After years of historically high levels of distressed and default mortgages, servicers are still over-reliant on human mediation and interaction when there should be no subjectivity in the process.
Despite recent headlines indicating a normalized environment, significant residual issues persist that undermine the default servicing industry's potential for true healthiness. For example, the truly abysmal rate of borrower participation in traditional default servicing processes is a trend that continues to confound servicers and compromise their compliance strategies.
What the origination side has learned, and what servicing needs to understand, is that throwing bodies at a problem does not solve the problem, and changing internal processes is not the smoking gun, either. The servicing industry should adopt greater automation to more efficiently clear out its backlog of defaults and better manage spikes in the future.
What's needed is a fundamental shift in servicers' relationships with customers that modifies communication to speak the "language" of borrowers in a healthier way.
This begs two questions: "Is the default servicing process any better than it was in 2007?" And, "Have we learned from the faults of our past?"
Every lender/servicer has documented guidelines regarding foreclosure alternative qualifications, which are based on a set of calculations. Excise the always fallible, often-biased human element from default servicing calculations and get right to the facts.
Mediation, in states requiring judicial review of foreclosure, is redundant and a drag on the process. Self-service makes a non-mediated default resolution possible.
In automating as much as possible, servicers can devote their human capital to outliers or exceptions, and process finalization, instead of managing the entire process start to finish.
Mortgage delinquency rates increased a scant 1.46% from March to April, but the national mortgage delinquency rate is down 15% from one year ago. In addition, though non-foreclosure solutions outpaced foreclosures in Q1 2015, overall loan modifications, short sales, deed in lieu transactions, foreclosure starts and foreclosure sales, as well as serious loan delinquencies, continue to decline.
What these numbers don't address is the enormous backlog of defaults that have yet to be resolved. According to Federal Deposit Insurance Corp. data, banks have $57.9 billion residential loans in the process of foreclosure, representing 48% of all nonperforming loans.
Defaults are absolutely trending downward, but this cyclical industry guarantees that everything comes around again. Being better prepared for them helps ensure the waves don't knock you down.
Self-service options would enable borrowers to participate in a process that isn't really designed around the average consumer's level of understanding. The prevailing thought on how to fix the default industry and increase distressed borrower engagement is to change the documentation so that borrowers can better understand them, but the problem isn't with the documents. It's with the process itself.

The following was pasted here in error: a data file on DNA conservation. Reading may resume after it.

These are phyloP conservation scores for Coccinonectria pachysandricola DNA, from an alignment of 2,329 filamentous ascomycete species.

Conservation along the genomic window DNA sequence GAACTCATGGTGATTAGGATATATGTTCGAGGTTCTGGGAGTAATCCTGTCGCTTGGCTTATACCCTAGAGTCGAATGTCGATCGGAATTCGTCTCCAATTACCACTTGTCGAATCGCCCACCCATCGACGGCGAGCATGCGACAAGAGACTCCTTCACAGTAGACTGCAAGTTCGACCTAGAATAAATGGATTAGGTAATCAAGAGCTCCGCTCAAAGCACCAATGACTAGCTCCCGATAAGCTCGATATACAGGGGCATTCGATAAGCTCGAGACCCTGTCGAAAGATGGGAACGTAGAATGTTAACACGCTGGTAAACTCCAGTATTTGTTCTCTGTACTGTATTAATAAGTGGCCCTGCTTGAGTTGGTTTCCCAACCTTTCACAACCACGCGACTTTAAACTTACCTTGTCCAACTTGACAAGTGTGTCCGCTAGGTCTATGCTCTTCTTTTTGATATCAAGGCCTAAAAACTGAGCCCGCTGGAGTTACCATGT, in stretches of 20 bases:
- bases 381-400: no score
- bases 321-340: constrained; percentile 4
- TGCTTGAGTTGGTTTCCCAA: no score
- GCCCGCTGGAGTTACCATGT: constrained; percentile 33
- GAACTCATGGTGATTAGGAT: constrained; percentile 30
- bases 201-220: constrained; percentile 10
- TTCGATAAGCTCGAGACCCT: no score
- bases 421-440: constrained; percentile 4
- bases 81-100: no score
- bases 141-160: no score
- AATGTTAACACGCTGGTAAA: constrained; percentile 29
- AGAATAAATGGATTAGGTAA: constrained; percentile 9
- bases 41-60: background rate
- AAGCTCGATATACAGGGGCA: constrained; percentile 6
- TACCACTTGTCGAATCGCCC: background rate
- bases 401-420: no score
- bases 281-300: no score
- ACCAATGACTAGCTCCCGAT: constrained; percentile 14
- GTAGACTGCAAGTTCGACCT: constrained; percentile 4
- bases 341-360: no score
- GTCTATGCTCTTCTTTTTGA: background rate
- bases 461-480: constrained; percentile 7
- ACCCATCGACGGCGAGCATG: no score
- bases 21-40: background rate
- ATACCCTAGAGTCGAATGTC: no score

Take tax preparation software, for example. Tax documents are difficult for even financially educated consumers to understand, and yet, every year, millions of consumers prepare and file their own taxes using tax preparation software. If the documents weren't filled out correctly, the software companies would be out of business.
These companies succeed not by changing the documents to make them easier to understand or by changing the tax laws, but by changing the process by which consumers calculate their tax responsibility. Document fulfillment is simply a byproduct of making the process easier.
Default servicing via a self-service platform can work much the same way. On average, borrowers are not well versed in the particulars of foreclosure alternatives.
Although borrowers are not loss mitigation experts, they are experts on their current situation. Borrowers can tell if you if they want to stay in their home, if they have income, what their current monthly expenses are. With self-service technology allowing borrowers to direct their own loan workout process, default servicers can capture data at the point of entry and use the information to drive the rest of the process, rather than requiring paperwork up front before an assessment is even made.
There is something fundamentally wrong with the way the default servicing process operates today, and it will not fix itself. If we have learned anything from the foreclosure crisis, it is that the default servicing process must be managed better, and servicers need to reimagine how this process works to avoid becoming buried by volume and ill-will during spikes in defaults.
Karl Falk is CEO and co-founder of ShortSave.